It may be tempting to save money by purchasing a cheaper dog shampoo, but really cheap products are more likely to be made with ingredients that aren’t as gentle, effective, or even safe as more expensive shampoos.
If seasonal allergies are the culprit for your dog’s skin irritation and scabs, then you may want to talk with your veterinarian about giving them an allergy medication. Just as many humans can benefit from antihistamines, the same is true for dogs. Zyrtec and Benadryl are two popular antihistamines that your vet may recommend. Be careful not to purchase an antihistamine with a decongestant (such as Zyrtec-D or Benadryl-D) as they are toxic for dogs.
Flea and Tick Preventatives
As we shared above, fleas and other parasites can cause crusty scabs on dogs. If your dog’s scabs can be attributed to parasites, then you’ll want to institute measures to prevent future infestations. Getting your dog on a flea preventative or using a flea collar is an important first step to take.
Additionally, you’ll want to keep your home and yard clean to take away any places where fleas or ticks may live. In the home, vacuum, sweep, and mop your floors regularly. You should always wash all of the bedding (including your dog’s bedding) at least once a week. In the yard, cut back tall grasses so fleas and ticks won’t have as many spaces to hide.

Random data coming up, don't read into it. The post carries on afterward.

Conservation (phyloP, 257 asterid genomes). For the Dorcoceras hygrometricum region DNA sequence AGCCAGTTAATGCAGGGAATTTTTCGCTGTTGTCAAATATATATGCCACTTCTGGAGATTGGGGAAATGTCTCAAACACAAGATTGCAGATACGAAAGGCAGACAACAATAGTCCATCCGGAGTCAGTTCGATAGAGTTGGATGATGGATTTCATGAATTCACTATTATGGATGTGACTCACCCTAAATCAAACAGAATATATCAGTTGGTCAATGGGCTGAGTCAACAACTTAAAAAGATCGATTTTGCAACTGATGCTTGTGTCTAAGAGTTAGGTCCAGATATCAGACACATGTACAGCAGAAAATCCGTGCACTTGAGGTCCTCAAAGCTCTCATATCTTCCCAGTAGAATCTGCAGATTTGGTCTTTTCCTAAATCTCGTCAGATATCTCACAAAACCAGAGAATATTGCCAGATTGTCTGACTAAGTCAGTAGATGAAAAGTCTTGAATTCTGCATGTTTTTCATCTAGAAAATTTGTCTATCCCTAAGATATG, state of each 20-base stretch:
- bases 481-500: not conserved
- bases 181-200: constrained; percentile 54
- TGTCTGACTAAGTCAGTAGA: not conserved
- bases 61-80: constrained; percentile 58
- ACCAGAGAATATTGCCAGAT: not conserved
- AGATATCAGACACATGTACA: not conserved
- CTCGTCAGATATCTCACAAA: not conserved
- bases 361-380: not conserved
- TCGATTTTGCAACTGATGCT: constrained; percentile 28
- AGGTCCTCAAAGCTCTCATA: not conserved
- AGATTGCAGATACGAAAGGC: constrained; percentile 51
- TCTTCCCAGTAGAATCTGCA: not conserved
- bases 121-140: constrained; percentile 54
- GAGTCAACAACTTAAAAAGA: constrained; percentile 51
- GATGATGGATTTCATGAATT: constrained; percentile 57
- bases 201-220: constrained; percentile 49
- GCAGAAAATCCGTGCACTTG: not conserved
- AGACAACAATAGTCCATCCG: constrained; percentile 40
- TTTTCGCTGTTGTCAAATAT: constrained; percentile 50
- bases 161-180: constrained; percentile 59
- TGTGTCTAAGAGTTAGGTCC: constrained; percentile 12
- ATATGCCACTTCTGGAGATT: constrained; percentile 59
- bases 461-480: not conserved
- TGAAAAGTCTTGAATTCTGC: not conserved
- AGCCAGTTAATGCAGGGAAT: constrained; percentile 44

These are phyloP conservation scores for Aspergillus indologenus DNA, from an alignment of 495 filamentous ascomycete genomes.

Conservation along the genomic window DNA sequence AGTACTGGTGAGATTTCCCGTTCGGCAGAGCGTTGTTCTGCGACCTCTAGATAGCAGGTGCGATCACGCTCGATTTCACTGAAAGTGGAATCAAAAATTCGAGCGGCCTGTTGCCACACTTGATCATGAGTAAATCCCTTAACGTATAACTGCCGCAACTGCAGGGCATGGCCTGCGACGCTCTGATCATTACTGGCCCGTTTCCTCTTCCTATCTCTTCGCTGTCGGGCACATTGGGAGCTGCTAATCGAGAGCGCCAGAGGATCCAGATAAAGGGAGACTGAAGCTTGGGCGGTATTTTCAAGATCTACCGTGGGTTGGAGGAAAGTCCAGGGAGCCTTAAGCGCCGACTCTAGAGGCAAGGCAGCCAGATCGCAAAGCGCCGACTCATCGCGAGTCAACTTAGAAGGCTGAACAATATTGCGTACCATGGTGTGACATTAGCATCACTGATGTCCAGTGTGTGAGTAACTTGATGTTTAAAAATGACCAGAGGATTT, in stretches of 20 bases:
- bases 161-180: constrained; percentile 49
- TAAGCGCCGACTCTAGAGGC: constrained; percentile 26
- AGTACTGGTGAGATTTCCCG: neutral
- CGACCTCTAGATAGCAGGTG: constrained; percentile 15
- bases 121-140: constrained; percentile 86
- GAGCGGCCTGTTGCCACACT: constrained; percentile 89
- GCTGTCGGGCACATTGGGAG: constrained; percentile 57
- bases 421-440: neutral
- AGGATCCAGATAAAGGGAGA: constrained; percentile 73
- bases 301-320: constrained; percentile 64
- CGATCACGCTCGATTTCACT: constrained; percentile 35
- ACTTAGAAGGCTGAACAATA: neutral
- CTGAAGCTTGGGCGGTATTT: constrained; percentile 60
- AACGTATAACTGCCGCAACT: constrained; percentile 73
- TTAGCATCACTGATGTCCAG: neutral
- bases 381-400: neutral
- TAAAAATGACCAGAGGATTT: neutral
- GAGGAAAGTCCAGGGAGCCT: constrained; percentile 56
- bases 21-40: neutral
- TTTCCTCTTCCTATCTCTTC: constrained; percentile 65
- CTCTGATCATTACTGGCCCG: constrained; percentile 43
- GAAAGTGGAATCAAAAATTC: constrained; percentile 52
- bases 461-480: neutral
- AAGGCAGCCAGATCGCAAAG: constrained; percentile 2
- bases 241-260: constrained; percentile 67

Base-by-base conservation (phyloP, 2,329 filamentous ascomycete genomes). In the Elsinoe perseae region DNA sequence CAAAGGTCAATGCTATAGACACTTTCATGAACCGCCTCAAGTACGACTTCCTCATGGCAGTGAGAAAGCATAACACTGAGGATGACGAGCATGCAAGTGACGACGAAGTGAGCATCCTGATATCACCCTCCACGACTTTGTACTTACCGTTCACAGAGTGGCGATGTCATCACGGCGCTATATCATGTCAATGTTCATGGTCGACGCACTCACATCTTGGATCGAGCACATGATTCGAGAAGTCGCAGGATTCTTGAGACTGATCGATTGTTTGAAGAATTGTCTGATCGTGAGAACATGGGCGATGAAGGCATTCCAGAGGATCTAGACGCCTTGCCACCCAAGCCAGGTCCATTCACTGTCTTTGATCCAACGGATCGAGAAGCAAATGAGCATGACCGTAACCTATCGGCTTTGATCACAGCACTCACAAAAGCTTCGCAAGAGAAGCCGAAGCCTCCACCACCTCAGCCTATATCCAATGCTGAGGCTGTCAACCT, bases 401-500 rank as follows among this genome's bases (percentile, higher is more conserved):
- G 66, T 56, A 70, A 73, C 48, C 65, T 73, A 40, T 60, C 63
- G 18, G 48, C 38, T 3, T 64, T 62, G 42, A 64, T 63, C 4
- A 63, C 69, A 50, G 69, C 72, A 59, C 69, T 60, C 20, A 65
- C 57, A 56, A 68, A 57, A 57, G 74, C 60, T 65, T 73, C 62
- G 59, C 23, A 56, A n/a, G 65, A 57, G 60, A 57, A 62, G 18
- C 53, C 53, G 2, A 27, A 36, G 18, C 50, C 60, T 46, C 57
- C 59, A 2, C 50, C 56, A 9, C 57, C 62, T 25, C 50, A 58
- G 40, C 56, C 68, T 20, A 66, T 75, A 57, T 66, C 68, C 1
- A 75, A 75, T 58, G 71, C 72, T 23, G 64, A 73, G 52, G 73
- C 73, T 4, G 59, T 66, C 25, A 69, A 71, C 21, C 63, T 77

Final Thoughts – Crusty Scabs on Dogs
A crusty scab on your dog can look pretty disgusting and also be quite concerning. As we shared above, there are many different possible explanations and treatment options for crusty scabs, so the best course of action is to bring your dog in to see their veterinarian. Your dog’s vet can help determine the cause for the scab and recommend the best treatment plan to keep your dog and their skin healthy.
There are many possible causes for a scab on dog skin. Some of these causes include allergies, parasites, bacterial infections, dermatitis, yeast infections, ringworm, immune disorders, and nutritional deficiencies.
The best treatment for a crusty raised scab on dog will vary based on the underlying cause of the scab. Some possible treatments your veterinarian may recommend include treating your dog for fleas, ticks, or other parasites, bathing your dog with an antifungal or antibacterial shampoo, changing your dog’s diet, or giving your dog a prescription medication or topical treatment.
Folliculitis often looks similar to acne when it first appears. You might see raised red bumps filled with pus on the skin. The area around the bumps may appear red or swollen, and in some cases your dog may have flaky or crusty scabs or areas of dark spots (hyperpigmentation) as well.